What is Mental Health?
Mental health appears at times to be a controversial subject matter. I feel that people are stuck between societies expectations and their own psyches expectations of themselves.
In Current concepts of positive mental health by Marie Jahoda, I read that it is not proper to speak of a ‘sick society’ or ‘sick community’. Even as the social environment and culture may contribute to sickness or health, the characteristics produced by the person belongs only to the person.
That is to say, mental health is uniquely individual and personal as it deals with a humans own mind. Unless you are telepathic, which I’m sure some of us are. Of course, you don’t need to be telepathic to have an influence on people. None of us is immune to propaganda.
That being said, of course, I am not here to preach about my own understandings of mental health, rather, I wish to express my knowledge, understanding, and learning.
To me, mental health is the state and condition of my mind, whether good or bad, dependent upon how it affects my everyday life. Depression would be an example of a negative impact if I am bedridden. I think I need to learn more about positive mental health.
What is Spirituality?
Reach Out has a great article about spirituality and how it is different from religion. Religion is an organised practise. Spirituality is individual and negates freedom to the person to develop their own peace and purpose through their chosen means.
I am not anti-religion, but religion does not work for me. I believe in the Universe, and sometimes when I talk to it, I call it God. That is more so because of my Catholic upbringing. It seems strange to call it anything else when I am talking to a higher power. I am sure, if I were to have been raised with Islam or Buddhism, I would refer to the higher power appropriately. I wonder if anyone else does the same?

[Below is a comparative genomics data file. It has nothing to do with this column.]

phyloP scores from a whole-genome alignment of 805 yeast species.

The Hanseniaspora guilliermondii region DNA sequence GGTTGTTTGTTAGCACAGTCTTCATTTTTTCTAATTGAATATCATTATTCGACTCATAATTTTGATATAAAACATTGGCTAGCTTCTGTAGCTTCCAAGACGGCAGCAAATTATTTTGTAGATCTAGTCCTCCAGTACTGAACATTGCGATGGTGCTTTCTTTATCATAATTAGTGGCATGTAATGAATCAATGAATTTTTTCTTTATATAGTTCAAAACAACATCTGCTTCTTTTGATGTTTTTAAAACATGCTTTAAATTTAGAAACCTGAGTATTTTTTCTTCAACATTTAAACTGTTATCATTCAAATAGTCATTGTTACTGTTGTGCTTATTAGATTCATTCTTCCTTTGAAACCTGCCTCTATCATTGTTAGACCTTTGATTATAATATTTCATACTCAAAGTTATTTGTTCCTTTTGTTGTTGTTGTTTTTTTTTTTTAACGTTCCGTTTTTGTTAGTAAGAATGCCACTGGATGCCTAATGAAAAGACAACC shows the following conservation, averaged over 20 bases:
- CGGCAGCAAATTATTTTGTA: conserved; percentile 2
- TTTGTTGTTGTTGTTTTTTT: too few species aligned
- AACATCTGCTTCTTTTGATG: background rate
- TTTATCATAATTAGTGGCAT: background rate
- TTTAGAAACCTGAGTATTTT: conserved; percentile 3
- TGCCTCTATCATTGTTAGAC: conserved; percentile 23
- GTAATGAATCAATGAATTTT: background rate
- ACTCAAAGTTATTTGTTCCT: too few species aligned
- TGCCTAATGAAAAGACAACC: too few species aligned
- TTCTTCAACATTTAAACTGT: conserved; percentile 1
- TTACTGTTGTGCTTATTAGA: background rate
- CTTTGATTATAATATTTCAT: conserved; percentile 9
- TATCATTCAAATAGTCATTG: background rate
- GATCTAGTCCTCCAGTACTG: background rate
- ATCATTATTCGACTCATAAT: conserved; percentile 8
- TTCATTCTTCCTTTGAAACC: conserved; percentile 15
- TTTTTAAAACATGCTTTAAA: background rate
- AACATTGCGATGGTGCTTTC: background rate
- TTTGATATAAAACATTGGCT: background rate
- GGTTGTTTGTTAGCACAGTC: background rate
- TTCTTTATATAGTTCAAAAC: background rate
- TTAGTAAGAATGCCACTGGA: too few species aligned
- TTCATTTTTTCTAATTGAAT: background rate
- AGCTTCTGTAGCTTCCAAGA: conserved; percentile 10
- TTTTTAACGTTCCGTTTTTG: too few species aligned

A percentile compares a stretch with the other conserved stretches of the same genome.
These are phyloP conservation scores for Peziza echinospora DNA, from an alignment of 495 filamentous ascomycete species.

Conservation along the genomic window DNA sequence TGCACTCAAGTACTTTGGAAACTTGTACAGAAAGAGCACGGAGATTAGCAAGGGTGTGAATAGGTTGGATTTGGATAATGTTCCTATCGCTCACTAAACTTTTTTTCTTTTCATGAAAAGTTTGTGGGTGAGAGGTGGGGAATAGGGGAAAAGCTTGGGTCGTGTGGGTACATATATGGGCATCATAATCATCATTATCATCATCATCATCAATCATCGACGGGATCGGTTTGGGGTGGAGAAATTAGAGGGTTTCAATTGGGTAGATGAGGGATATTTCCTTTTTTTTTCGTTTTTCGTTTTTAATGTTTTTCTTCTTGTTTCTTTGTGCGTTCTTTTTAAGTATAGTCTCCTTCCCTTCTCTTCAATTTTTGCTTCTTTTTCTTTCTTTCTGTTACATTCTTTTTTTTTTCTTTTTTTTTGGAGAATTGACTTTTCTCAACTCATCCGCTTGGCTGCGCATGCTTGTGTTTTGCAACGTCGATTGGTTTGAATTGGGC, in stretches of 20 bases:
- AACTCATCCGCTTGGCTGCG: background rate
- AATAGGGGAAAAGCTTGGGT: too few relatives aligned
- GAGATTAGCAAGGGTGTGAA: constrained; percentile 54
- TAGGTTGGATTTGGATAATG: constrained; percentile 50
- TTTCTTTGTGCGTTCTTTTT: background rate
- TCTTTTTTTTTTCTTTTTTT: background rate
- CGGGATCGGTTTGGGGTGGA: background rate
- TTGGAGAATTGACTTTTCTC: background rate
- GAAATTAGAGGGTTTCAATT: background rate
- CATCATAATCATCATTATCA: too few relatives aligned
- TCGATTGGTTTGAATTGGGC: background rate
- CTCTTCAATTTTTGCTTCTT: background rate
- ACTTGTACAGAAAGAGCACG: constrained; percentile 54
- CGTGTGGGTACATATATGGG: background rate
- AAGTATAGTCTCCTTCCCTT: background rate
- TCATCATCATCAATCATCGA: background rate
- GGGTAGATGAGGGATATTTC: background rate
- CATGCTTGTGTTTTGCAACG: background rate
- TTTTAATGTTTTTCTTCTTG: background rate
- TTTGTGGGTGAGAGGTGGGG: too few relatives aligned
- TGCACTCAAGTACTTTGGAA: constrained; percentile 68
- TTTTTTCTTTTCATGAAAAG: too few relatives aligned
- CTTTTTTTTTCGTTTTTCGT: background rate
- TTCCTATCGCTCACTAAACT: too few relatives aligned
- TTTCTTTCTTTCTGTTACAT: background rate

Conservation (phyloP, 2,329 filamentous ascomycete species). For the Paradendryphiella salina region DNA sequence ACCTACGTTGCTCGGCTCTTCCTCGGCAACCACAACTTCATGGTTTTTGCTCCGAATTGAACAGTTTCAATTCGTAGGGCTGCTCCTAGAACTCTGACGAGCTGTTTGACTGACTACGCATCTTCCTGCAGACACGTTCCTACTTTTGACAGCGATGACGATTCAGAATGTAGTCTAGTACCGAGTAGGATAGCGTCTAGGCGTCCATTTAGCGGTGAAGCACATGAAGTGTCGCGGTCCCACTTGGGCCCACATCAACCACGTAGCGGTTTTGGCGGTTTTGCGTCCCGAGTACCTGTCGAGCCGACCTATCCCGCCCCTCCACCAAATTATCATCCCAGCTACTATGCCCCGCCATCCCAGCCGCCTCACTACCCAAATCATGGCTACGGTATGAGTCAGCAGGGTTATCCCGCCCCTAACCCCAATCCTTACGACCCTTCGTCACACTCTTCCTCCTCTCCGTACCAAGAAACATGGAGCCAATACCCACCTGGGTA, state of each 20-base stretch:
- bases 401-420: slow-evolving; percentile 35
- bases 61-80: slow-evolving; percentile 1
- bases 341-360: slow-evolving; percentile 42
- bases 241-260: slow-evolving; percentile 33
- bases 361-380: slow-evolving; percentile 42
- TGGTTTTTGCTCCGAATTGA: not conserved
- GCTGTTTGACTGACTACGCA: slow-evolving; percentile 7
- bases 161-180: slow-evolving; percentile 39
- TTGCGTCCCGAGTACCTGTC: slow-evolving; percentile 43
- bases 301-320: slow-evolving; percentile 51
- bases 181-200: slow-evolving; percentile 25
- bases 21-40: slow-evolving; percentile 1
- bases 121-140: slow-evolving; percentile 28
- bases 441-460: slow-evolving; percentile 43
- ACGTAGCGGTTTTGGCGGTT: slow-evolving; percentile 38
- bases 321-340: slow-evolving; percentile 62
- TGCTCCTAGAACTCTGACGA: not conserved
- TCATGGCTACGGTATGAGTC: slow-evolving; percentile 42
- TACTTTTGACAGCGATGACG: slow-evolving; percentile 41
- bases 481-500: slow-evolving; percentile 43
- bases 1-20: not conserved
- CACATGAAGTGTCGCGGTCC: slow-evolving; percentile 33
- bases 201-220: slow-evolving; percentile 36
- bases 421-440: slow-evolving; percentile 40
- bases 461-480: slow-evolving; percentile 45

When I first began to dive into spirituality, it was at a time where I needed a different outlet. I had been seeing my psychologist for four years and had felt I was kind of at a roadblock. It seemed no matter how much I tried to progress with my therapy, I was not able to confide in her anymore.
For some time, our sessions ceased, and I developed an interest in Tarot Cards. I do not read them for others, I don’t think I am talented or gifted enough, but I have found sincere comfort in their messages I have interpreted for myself.
To me, spirituality is my connection with my soul and how I am able to soothe my mind with love I have from my spiritual practices of meditation, journaling, crystal work and my conversations with the Universe.
What's the Connection?
In Eastern Body, Western Mind by Judith Anodea, it connected to me that I was getting in my own way. Since mental health is an individual journey, I was only looking at my mental health as a roadblock. I couldn’t get any further with my mental health because it seemed to me that I had apparently dealt with everything I needed too.
Taken from the Goodreads description, “In Eastern Body, Western Mind, chakra authority Anodea Judith brought a fresh approach to the yoga-based Eastern chakra system, adapting it to the Western framework of Jungian psychology, somatic therapy, childhood developmental theory, and metaphysics… Each chapter focuses on a single chakra, starting with a description of its characteristics, then exploring its particular childhood developmental patterns, traumas and abuses, and how to heal and maintain balance.”
Before I read the book, I was sure there was no connection to mental health other than my working on it. It turns out, I just wasn’t paying attention. I had been so busy paying attention to what was missing, I was ignoring all that I still had to work on. For me, psychology had been tearing down the old house of myself, but I had no idea how to begin to build it again.
My psychologist, I call her my best friend, not to her face, of course. It’s an inside joke between my friends and me, who are not my best friends. Just kidding, just kidding.
While reading the book, I was confronted with all the issues that I still needed to overcome from my childhood. I had done a terrific job of working through triggers and present-day issues, but when confronted with my past, I reverted back to my wounded child and became angry and defensive.
After reading the book, I have a newfound understanding and rejuvenation to my mental health and spiritual journey. To me, it makes sense that the two are incorporated. We live in a conditional world (mental health), but our souls do not (spirituality).
What do you think?